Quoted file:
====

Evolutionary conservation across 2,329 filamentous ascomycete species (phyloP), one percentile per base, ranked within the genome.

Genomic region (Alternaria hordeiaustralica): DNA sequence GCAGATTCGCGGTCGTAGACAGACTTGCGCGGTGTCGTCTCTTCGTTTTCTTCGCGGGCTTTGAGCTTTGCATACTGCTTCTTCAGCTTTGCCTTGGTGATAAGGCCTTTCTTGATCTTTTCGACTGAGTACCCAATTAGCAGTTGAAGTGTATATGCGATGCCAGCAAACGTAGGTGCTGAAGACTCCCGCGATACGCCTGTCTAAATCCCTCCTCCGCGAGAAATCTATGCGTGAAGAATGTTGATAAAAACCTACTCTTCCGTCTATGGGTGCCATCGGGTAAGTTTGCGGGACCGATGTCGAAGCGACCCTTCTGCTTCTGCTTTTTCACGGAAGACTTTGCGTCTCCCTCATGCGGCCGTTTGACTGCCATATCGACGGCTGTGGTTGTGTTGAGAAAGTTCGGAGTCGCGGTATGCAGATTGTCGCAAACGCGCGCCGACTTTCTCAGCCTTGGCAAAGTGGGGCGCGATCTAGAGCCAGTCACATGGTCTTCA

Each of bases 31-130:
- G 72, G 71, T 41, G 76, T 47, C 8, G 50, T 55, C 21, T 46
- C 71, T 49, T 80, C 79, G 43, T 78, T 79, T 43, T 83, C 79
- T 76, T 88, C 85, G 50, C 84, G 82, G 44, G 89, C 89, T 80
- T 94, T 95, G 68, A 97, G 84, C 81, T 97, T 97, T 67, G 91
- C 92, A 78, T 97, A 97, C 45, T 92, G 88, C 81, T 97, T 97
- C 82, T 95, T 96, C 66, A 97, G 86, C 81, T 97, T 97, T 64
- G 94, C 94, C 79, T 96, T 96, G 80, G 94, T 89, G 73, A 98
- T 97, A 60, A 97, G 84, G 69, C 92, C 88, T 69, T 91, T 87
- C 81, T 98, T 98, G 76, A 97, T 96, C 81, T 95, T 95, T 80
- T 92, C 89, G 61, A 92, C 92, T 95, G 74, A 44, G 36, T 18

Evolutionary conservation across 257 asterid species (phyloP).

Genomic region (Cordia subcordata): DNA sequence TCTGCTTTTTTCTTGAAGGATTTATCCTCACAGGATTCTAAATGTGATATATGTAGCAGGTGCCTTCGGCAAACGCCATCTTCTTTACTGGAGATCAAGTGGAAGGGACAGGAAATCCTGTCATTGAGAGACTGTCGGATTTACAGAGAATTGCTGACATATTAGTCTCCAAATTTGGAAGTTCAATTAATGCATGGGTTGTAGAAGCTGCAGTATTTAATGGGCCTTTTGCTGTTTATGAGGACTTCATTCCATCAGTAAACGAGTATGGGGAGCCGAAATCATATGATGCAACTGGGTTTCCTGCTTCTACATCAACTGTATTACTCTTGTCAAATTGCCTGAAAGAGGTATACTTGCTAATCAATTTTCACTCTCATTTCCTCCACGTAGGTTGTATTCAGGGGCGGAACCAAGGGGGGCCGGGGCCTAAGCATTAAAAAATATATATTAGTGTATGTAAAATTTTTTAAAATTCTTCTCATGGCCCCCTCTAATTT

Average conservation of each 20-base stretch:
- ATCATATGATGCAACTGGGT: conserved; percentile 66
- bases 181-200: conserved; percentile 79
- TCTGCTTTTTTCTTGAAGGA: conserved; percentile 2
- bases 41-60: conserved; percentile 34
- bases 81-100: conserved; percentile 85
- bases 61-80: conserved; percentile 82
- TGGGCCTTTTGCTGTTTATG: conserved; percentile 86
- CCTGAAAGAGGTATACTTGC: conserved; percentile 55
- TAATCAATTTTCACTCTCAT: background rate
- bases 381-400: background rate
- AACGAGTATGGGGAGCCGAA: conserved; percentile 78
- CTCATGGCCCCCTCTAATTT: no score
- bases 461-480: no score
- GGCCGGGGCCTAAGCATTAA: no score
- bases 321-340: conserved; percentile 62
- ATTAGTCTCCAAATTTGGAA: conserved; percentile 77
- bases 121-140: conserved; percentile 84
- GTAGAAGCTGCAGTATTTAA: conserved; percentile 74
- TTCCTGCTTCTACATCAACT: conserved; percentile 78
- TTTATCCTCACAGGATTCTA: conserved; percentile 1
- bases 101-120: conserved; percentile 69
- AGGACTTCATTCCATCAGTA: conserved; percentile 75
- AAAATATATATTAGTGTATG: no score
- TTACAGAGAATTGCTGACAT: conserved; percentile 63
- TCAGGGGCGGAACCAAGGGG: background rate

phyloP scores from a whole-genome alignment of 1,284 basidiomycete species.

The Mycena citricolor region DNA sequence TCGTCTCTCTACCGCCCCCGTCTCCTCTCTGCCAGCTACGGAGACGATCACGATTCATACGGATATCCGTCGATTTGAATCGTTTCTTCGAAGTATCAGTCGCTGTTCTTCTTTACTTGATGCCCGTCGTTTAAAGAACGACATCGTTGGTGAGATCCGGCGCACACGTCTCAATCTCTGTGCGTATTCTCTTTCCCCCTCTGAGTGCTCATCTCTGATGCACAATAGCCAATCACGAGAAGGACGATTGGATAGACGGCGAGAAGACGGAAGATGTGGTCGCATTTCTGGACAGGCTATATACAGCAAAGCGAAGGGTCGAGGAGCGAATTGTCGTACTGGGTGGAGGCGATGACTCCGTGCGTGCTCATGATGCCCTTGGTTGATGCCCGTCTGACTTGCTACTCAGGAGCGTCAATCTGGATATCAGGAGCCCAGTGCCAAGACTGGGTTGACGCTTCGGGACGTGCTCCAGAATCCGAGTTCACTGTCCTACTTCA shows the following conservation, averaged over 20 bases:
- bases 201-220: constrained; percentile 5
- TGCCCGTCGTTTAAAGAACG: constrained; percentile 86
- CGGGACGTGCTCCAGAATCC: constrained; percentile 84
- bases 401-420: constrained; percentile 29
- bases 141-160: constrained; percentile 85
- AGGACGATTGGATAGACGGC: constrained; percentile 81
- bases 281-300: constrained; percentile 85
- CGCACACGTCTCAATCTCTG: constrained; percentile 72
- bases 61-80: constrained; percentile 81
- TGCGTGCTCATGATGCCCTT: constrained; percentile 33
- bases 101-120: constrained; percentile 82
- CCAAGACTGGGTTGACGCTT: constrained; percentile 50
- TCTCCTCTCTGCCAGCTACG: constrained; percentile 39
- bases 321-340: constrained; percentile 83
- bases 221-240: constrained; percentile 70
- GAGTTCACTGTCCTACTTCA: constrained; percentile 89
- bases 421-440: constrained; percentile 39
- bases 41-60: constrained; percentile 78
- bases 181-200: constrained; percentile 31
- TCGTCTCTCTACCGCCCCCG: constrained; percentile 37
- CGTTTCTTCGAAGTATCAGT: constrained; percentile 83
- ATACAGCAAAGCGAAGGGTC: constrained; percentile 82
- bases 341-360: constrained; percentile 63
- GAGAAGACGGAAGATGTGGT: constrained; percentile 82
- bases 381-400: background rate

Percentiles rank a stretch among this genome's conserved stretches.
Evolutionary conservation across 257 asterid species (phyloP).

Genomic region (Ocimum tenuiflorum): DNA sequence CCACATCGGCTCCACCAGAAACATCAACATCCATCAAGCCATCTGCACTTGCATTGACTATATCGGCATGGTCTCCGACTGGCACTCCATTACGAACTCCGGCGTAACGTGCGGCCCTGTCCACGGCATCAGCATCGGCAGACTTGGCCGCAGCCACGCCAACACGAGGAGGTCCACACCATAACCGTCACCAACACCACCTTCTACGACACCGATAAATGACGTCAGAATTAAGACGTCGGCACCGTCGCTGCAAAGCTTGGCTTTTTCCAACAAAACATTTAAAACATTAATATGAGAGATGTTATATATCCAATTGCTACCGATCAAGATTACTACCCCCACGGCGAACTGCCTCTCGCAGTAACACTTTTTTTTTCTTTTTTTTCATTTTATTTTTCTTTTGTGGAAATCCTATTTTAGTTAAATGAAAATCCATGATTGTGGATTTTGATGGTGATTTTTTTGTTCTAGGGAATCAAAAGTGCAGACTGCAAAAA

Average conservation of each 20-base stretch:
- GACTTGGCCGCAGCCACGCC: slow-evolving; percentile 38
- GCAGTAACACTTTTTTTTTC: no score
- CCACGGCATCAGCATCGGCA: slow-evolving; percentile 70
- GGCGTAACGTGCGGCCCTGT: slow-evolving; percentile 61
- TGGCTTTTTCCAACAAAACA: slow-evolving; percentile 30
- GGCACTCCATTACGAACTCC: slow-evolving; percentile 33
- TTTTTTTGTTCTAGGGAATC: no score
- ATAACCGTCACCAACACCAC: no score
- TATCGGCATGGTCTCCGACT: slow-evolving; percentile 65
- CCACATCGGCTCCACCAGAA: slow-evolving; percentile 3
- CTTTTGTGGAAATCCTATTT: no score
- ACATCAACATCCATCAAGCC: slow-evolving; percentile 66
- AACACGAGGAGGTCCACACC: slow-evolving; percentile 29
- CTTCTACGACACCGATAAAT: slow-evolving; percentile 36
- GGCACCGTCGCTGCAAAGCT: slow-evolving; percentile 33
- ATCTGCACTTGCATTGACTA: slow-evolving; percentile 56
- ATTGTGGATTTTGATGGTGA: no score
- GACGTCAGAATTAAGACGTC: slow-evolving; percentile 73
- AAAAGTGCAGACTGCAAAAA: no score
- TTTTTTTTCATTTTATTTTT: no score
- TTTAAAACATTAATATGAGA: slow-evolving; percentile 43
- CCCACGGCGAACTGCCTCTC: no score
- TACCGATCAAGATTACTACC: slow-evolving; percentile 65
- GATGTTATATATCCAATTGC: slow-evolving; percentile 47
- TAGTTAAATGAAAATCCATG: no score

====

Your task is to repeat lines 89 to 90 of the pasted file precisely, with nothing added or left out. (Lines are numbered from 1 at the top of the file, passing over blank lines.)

- ATTGTGGATTTTGATGGTGA: no score
- GACGTCAGAATTAAGACGTC: slow-evolving; percentile 73